Over the years people have pointed out several similarities between Klaatu and a certain Jesus Christ; Klaatu took the name Carpenter as an alias which was Christ’s original occupation before becoming the Savior, and at the end of the film Klaatu is resurrected and ascends into the night sky, and sure, his coming to Earth with a message for all mankind does sound somewhat Christlike but at no point did Jesus threaten the world with complete destruction if they didn’t listen. Klaatu isn’t so much a “Turn the other cheek” type as he was “This robot here will obliterate both your cheeks and all cheeks in the vicinity” type, and I did find it particularly funny that the Motion Picture Association of America found the portrayal of Klaatu’s resurrection and limitless power to be an affront to the Bible so they forced Twentieth Century Fox studio to have Helen ask Klaatu whether Gort has unlimited power over life and death, to which Klaatu explains that Gort has only revived him temporarily, “That power is reserved to the Almighty Spirit.”
• Klaatu states that he has travelled “Five of your Earth months” and “250 million of your Earth miles” but this would put his starting point somewhere between Mars and Jupiter, yet neither of those planets could even support life as we know it and the idea that we wouldn’t notice an advance civilization that close is a bit farfetched.
• Two doctors marvel at Klaatu’s physiology and especially at his people’s life expectancy of 130 years and then they both immediately light up cigarettes, and I have to wonder “Was this a subtle anti-smoking message?”
• How Klaatu escaped from a locked room on the third floor of Walter Reed Hospital is never explained, we later see him open Professor Barnhardt’s locked door but how he got past Military guards still remains a mystery.
• I don’t know if this is just something of the 1950s, but Beth seems strangely okay with her son hanging out all day with a complete stranger.
• When Klaatu neutralizes electromagnetic fields across the globe it is clearly broad daylight in every country, where we see people struggling with inoperative devices, but does this mean Klaatu’s device also creates daylight in every time zone in the world as well?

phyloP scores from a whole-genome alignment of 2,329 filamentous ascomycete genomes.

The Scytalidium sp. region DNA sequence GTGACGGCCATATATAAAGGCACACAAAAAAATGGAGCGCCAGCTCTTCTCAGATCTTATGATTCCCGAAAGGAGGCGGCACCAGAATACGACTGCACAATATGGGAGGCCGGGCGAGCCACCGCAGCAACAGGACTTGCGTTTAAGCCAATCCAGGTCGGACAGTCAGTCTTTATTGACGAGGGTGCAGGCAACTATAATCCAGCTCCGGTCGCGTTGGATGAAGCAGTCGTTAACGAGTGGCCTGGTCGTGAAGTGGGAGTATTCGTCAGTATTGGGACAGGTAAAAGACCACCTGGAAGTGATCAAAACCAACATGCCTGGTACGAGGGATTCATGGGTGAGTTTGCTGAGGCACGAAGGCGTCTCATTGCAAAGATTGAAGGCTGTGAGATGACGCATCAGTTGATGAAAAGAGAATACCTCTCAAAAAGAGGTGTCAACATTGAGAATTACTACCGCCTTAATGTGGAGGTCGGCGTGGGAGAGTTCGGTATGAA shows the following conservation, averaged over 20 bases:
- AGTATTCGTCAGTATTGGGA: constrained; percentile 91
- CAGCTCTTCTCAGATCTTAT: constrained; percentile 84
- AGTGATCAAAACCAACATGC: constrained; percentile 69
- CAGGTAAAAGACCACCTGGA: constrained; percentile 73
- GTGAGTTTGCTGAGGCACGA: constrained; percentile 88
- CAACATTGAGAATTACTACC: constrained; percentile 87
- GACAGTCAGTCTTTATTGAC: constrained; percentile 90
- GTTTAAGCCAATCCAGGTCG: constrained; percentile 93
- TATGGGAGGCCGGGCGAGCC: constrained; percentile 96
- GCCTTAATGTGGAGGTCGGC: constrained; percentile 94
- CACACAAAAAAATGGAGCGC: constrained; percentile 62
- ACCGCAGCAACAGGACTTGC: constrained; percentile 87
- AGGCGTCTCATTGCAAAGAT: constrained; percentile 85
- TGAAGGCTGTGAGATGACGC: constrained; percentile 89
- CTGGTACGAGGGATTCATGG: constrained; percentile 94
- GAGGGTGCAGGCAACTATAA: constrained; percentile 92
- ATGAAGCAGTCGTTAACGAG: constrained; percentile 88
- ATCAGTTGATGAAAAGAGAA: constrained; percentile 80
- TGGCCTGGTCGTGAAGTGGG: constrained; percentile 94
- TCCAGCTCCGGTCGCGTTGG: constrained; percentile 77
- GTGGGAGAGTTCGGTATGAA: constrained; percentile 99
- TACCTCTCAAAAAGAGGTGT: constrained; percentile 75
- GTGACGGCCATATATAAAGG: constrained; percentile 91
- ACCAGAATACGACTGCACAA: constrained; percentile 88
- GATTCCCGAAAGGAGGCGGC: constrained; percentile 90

• That military let a woman, who was clearly aiding and abetting the fugitive alien, to walk away after Klaatu is shot is harder to believe than death-dealing robots from space, as is the idea that the military would post only two guards at the spacecraft.
That The Day the Earth Stood Still turned out as good as it did is mostly due to the fact that Robert Wise didn’t try and “showcase” a particular shooting style and allowed the film to unfold in a very realistic manner, adding to that the incredibly talented cast of actors on display, Patricia Neal as a strong single parent, Billy Gray as young Bobby whose performance proved he was one of the best child actors of his era and, of course, we have the then-unknown Michael Rennie whose performance gave the character a sense of noble gravitas that elevated was not normally attributed to science fiction films, back that all up with Bernard Herman’s stellar score – one of the earliest and best uses of the Theremin – and we get a motion picture that set a new standard for the science fiction genre and its inclusion of what some would call “certain subversive elements” all went towards making this film practically timeless.
The Day the Earth Stood Still (1951)
Movie Rank - 8.5/10
In the history of science fiction films Robert Wise’s The Day the Earth Stood Still stands head and shoulders above many of the films that came before and after, with its sharp storytelling and important themes eclipsing the usual action spectacles of the genre resulting in a strong thought-provoking motion picture.